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Movie Reviews : 'Happy Hour'

June 09, 1987|MICHAEL WILMINGTON

In 1980's "Attack of the Killer Tomatoes," writer-director John De Bello tried to make an over-the-edge travesty of bad movies: satire disguised as a typically inept low-grade shlocko-atrocio bomb. But after suffering through the '80s, maybe he's decided it's better to join them than lick them. "Happy Hour" (citywide) is a bad movie pure and simple.

Not that De Bello has lost his aspirations to satire. In "Happy Hour," he's after some hulking targets--mass consumerism, venal corporations, yuppie vacuity, movie violence, ads and addictions. Though he doesn't miss everything, his lances tend to bounce off squishily--just like those killer tomatoes.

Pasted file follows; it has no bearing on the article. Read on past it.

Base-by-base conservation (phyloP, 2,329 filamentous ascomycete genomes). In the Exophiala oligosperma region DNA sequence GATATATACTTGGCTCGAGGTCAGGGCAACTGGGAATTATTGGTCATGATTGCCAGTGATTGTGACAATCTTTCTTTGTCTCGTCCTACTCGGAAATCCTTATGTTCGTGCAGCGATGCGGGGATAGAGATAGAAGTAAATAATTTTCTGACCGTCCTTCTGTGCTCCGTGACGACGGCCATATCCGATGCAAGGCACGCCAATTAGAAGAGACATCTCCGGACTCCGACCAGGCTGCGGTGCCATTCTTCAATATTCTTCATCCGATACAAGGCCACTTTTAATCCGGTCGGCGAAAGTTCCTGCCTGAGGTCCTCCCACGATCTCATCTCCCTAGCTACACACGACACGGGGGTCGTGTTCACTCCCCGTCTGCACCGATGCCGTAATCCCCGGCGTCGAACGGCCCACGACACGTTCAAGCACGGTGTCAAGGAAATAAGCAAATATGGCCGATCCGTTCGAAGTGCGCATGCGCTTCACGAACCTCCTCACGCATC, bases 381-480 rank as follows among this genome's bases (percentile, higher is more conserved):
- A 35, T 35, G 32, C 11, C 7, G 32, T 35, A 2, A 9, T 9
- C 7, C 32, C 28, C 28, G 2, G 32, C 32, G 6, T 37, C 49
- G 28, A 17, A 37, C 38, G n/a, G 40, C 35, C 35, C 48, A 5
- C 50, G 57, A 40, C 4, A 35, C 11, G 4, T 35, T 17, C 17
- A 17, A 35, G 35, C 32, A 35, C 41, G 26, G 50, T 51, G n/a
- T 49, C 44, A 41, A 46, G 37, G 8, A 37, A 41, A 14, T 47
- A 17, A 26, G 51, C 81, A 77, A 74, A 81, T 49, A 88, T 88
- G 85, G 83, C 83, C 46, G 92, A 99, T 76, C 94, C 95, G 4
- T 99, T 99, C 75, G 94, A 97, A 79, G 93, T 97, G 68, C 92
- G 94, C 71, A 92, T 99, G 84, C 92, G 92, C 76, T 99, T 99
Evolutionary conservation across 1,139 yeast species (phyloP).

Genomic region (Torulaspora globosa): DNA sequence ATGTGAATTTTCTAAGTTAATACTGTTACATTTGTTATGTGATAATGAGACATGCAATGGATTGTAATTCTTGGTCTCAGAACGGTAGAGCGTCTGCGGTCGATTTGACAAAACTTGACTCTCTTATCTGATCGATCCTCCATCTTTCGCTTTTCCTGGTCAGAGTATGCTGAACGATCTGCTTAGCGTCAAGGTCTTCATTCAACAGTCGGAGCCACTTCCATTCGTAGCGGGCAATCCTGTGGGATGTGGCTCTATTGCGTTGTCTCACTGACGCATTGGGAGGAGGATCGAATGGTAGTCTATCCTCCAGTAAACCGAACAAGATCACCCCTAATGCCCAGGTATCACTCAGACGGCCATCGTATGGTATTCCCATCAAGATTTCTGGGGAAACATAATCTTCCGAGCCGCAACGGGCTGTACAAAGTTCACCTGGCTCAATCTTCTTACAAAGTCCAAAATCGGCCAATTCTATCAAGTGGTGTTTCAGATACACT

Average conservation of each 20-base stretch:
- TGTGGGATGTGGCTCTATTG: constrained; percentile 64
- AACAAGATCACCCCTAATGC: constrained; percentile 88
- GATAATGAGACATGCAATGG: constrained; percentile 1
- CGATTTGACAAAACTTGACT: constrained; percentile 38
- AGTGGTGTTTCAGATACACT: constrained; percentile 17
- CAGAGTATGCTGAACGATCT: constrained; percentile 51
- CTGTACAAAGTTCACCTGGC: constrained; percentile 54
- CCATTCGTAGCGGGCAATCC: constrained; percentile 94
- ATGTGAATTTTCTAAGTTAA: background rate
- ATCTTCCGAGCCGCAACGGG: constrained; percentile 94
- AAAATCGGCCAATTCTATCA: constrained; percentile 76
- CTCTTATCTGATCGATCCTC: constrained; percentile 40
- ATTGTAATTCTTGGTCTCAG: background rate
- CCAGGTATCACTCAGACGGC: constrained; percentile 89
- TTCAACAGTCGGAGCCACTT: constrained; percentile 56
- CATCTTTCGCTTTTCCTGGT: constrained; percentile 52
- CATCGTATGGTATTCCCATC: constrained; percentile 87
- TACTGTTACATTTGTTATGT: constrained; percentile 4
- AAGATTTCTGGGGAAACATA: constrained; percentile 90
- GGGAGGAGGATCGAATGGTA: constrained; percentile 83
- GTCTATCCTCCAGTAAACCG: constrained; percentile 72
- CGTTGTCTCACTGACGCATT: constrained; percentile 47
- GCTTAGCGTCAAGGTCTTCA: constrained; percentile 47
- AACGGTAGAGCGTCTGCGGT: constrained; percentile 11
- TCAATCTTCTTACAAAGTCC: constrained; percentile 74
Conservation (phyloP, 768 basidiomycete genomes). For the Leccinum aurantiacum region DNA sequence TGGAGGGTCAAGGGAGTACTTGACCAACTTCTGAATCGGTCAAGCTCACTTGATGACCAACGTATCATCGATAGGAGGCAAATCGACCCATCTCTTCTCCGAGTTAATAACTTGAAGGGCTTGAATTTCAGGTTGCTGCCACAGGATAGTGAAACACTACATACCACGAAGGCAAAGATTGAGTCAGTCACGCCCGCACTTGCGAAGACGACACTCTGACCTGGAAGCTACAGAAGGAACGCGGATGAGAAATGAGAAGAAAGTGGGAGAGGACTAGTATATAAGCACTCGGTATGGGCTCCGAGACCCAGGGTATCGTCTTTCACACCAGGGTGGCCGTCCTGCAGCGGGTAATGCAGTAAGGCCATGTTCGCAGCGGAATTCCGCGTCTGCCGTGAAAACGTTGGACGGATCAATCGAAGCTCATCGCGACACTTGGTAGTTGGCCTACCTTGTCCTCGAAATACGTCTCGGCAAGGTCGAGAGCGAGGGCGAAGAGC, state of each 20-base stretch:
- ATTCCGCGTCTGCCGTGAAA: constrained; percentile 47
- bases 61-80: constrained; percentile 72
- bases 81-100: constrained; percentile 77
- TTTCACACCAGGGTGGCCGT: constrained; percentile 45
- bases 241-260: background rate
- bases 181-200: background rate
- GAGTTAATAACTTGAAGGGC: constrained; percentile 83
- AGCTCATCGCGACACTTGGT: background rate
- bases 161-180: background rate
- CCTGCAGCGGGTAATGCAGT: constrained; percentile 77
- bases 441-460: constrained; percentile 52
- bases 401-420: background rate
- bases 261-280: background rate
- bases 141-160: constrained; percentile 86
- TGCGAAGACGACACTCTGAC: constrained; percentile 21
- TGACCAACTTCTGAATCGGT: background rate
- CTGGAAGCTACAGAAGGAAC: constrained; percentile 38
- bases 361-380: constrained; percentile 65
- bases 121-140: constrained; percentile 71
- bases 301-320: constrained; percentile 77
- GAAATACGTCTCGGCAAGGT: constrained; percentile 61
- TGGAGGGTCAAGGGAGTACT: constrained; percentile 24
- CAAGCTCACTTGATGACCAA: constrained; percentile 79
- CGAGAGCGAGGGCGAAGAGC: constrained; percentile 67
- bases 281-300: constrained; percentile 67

The premise: A one-time college idealist-turned-beer-chemist accidentally discovers a secret ingredient that makes his Marshall Beer so wildly addictive that children begin pouring it on their cereal and the populace en masse becomes hopeless sots. Outraged, his erstwhile idealist-schoolmate heists half the formula for a rival beer--El Macho--triggering a full-scale brew brouhaha, complete with saboteurs and commando squads.

There are some good actors buried in here, including Jamie Farr on a macho binge, Richard Gilliland in a Bob Crane vein and Debi Fares--who is so loonily attractive as the dumb blond deluxe that you'd like to see her try something less demeaning.

But you can't satirize consumerism very well while succumbing to all the worst sellouts in movies. Nor can you satirize much of anything with gags pitched at the level of "Jokes for the John," and ensemble acting styles that seem derived from close study of "Hee Haw" and the Mighty Carson Art Players--on off nights.

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